Exactly. It's so easy in fact, and so amount of SVG you need to learn to build great graphs so small that I almost never rely on a high-level graphing library (e.g. Highcharts) anymore.


This is exceptionally readable, many thanks! Partially the language is succinct and well written, partially it doesn't try to teach me Javascript :| Please please please continue, and consider writing others, you're good at this.


Borderline off-topic:

What are the best open-source charting libraries available right now (in terms of looks)? D3 or not, although I'll prefer D3, as it would be easier to extend.

I'm looking for something as pretty as Highcharts, to use in open-source apps.



flot (http://www.flotcharts.org/) has been a loyal friend for years.


Any comments on flot vs flotr2?

I'm trying to choose which to use for a project, and I can't find much reason to prefer one over the other.


This is a nice tutorial. I like the order and accessible way it introduces selections and data binding, which are some of the harder things to get into when starting with d3.


I think Mike Bostock's (the author of D3) tutorials are really high quality too. https://github.com/mbostock/d3/wiki/Tutorials

However, once you dive a bit deeper with selections and nesting, there are some things that are not immediately obvious how to structure. For example, when we implemented small multiple visualization, figuring out the best way to structure enter and update sets for nested data took a few attempts.


This is one of the main reasons I'm writing these tutorials - small multiples (nested selections) in D3 are explained very poorly in the official docs, and are a constant stumbling block for coworkers not very familiar with the library.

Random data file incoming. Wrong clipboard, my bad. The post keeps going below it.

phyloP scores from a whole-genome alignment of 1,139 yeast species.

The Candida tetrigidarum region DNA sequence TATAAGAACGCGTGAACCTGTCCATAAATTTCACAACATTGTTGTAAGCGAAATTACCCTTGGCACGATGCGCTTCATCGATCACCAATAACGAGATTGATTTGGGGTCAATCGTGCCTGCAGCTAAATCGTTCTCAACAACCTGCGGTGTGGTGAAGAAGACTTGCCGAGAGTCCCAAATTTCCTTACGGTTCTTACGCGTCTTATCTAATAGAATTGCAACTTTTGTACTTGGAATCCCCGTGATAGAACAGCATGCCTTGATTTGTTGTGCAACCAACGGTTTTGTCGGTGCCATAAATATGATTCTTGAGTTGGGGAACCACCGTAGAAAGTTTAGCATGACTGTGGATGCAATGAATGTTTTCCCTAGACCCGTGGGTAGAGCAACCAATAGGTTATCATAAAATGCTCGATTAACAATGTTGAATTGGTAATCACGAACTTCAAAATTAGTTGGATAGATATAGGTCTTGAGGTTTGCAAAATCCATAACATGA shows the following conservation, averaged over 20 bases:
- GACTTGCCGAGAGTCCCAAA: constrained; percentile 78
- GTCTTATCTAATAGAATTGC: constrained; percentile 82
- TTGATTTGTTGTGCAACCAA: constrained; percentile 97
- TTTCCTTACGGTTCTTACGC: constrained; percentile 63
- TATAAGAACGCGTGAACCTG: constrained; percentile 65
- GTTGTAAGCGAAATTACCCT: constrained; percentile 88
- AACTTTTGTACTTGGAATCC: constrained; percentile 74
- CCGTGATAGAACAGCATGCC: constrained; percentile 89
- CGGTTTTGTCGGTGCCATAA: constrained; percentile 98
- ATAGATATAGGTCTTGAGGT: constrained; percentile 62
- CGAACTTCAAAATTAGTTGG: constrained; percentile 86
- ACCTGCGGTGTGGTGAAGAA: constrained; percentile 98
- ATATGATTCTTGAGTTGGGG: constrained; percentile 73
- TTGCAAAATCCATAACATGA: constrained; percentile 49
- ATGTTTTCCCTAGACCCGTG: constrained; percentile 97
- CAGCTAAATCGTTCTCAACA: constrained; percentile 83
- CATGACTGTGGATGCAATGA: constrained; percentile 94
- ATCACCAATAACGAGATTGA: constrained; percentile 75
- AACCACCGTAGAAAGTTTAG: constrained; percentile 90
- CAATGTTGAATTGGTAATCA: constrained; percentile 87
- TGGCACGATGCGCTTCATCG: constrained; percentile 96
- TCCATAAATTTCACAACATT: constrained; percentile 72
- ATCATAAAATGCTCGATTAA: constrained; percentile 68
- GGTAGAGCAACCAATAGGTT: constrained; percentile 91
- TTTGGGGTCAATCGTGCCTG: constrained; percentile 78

Sadly, getting around to properly explaining them will take another lesson or two.


Nested selections/joins/bindings/whatever have definitely been the biggest stumbling block. A tutorial would be much appreciated.


Results after the first one fail to load in the latest Firefox. It looks like a Firefox bug btw, the style and script tags are not being added to the created iframes (except the first, which is always ok) unless I mess with the timing, either by using a 100ms delay in setTimeout() or a breakpoint with Firebug.

PS: it's a fantastic tutorial, thanks for writing it!


I can indeed confirm that only the first example is displayed in firefox (17.0 on Windows XP)


A little late, but I think I fixed this. Working for me now in 17.0/Windows 7


These tutorials have been excellent so far. Do you have an RSS feed that publishes when new tutorials are ready?


hazzen, cool that you are going to cover them. What kind of project are you working on, if I may ask.


Agreed. This seems like a better introduction than other tutorials I've seen, but it could just be that I've already grokked D3's data binding model through some tutorials plus a bit of trial and error.

This is another must-read: http://bost.ocks.org/mike/join/


Scott Murray has published some great tutorials on D3.js (http://alignedleft.com/tutorials/d3/), and has an O'Reilly book on "Interactive Data Visualization for the Web" that's about it as well: http://shop.oreilly.com/product/0636920026938.do


The ebook's 50% off today, if you use CYBERDAY as a promo code.


D3 provides awesome data driven visualizations. However the code samples on d3js.org site though good have no real explanations. I am hoping these tutorials will fill the gap.


One topic I wish you would cover is offline saving of graphs generated from D3.js in a subsection of your articles [0].

[0] http://stackoverflow.com/questions/12719486/d3-js-graphs-out...


Looks nice. I'm not sure if I like the semantics of the .data selector. Especially since I come from jQuery I would think of it more to do with data attributes.


I was expecting some concepts for the D Language version 3.


Or some Diablo 3 platform/engineering related article, or Nikon's D3 camera repair guide, or something else.

More informative titles help people unfamiliar with great tools (such as d3.js - an outstanding JavaScript lib for manipulating documents; see d3js.org) get to know about these tools.